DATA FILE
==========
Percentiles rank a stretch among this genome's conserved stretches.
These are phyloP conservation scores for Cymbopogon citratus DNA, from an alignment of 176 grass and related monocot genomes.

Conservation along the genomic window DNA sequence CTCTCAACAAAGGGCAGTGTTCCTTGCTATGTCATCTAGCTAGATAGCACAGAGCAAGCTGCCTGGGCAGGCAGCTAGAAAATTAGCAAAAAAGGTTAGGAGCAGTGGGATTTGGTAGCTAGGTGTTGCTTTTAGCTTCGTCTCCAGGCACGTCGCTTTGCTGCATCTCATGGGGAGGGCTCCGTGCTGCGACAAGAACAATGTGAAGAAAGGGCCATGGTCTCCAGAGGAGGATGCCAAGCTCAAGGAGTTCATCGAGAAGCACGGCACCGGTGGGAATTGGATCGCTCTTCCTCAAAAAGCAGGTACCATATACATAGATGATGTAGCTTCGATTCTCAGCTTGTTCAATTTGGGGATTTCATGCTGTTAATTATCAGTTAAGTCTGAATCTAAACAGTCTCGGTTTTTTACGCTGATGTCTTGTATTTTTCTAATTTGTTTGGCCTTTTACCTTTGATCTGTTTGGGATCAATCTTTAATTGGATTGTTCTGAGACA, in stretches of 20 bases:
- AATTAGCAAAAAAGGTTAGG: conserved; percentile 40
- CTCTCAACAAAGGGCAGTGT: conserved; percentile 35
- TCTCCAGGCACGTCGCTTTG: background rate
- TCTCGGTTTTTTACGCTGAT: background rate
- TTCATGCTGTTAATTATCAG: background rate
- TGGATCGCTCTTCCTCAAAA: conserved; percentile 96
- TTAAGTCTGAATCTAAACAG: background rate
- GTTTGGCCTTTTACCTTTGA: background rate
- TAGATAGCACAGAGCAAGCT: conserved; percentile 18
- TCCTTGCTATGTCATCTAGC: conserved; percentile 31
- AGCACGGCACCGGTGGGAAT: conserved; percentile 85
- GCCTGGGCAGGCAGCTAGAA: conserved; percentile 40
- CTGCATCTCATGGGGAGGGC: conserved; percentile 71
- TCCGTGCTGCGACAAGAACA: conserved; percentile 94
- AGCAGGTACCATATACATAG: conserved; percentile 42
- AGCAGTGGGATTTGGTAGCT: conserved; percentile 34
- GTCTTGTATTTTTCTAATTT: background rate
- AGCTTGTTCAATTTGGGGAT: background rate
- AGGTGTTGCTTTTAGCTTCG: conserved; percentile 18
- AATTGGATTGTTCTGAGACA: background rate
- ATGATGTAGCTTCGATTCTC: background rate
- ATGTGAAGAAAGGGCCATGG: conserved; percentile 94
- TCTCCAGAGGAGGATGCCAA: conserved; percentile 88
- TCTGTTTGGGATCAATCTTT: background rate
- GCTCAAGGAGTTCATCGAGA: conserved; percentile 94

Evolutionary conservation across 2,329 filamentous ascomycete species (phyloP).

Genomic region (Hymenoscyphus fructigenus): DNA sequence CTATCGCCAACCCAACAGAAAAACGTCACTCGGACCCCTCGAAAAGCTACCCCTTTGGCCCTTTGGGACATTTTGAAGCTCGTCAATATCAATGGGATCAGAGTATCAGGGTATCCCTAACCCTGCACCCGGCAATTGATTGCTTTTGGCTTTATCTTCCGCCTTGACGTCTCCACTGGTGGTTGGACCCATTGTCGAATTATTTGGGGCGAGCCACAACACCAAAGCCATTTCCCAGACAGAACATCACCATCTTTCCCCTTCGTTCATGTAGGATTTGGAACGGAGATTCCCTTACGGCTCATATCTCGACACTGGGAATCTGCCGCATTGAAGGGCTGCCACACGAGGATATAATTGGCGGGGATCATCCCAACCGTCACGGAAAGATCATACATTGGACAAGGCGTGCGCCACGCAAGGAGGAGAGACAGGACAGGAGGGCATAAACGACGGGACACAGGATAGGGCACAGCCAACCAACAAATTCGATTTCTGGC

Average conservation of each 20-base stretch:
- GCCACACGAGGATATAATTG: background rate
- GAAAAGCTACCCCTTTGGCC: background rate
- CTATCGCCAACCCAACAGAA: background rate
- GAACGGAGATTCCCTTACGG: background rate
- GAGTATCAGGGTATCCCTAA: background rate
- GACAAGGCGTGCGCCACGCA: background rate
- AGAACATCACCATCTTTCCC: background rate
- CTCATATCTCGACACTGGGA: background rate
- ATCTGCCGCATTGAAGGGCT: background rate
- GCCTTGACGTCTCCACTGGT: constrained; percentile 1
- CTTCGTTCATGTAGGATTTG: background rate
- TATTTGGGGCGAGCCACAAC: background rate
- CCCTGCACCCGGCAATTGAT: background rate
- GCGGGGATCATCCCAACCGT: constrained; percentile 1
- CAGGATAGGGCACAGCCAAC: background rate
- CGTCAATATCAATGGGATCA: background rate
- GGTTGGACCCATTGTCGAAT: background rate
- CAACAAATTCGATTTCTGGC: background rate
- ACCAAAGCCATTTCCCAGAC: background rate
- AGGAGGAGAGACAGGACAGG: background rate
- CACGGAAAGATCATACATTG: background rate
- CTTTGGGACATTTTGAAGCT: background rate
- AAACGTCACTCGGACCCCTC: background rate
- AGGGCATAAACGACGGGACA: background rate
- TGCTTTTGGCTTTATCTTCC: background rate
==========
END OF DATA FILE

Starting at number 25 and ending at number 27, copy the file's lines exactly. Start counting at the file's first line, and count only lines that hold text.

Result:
- ATGTGAAGAAAGGGCCATGG: conserved; percentile 94
- TCTCCAGAGGAGGATGCCAA: conserved; percentile 88
- TCTGTTTGGGATCAATCTTT: background rate